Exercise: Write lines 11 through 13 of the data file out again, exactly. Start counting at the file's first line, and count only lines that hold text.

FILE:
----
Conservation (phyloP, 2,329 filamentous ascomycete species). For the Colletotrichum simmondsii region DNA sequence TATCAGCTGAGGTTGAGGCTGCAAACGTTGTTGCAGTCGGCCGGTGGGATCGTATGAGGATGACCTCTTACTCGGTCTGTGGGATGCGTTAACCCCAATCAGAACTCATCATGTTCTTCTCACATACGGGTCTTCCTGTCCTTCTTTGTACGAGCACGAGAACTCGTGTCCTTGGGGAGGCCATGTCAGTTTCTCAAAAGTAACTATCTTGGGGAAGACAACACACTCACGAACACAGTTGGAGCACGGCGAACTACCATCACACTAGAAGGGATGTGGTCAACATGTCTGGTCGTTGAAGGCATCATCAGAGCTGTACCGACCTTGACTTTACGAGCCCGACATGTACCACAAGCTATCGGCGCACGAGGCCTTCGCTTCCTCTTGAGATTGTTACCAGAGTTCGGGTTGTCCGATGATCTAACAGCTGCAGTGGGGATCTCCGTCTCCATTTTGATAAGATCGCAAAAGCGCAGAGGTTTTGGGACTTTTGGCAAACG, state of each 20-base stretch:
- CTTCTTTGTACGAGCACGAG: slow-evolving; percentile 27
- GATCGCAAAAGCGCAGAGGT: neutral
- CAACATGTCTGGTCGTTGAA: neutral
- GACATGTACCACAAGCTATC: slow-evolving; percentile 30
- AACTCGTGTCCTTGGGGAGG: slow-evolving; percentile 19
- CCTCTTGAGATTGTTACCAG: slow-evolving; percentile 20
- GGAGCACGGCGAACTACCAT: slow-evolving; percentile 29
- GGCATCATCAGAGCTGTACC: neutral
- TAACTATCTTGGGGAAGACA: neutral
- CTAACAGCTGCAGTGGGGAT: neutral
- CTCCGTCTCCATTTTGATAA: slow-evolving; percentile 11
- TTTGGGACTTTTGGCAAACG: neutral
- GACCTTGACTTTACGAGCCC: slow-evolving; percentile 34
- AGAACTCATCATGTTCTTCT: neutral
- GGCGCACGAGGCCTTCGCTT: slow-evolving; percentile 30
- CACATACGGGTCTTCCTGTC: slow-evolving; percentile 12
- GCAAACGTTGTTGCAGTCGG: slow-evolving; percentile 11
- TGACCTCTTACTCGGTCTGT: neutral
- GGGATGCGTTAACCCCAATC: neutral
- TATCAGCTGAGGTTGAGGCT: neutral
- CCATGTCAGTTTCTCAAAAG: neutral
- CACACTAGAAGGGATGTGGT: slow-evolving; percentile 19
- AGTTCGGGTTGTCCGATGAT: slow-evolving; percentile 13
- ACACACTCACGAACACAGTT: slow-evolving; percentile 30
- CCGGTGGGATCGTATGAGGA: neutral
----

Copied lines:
- CTAACAGCTGCAGTGGGGAT: neutral
- CTCCGTCTCCATTTTGATAA: slow-evolving; percentile 11
- TTTGGGACTTTTGGCAAACG: neutral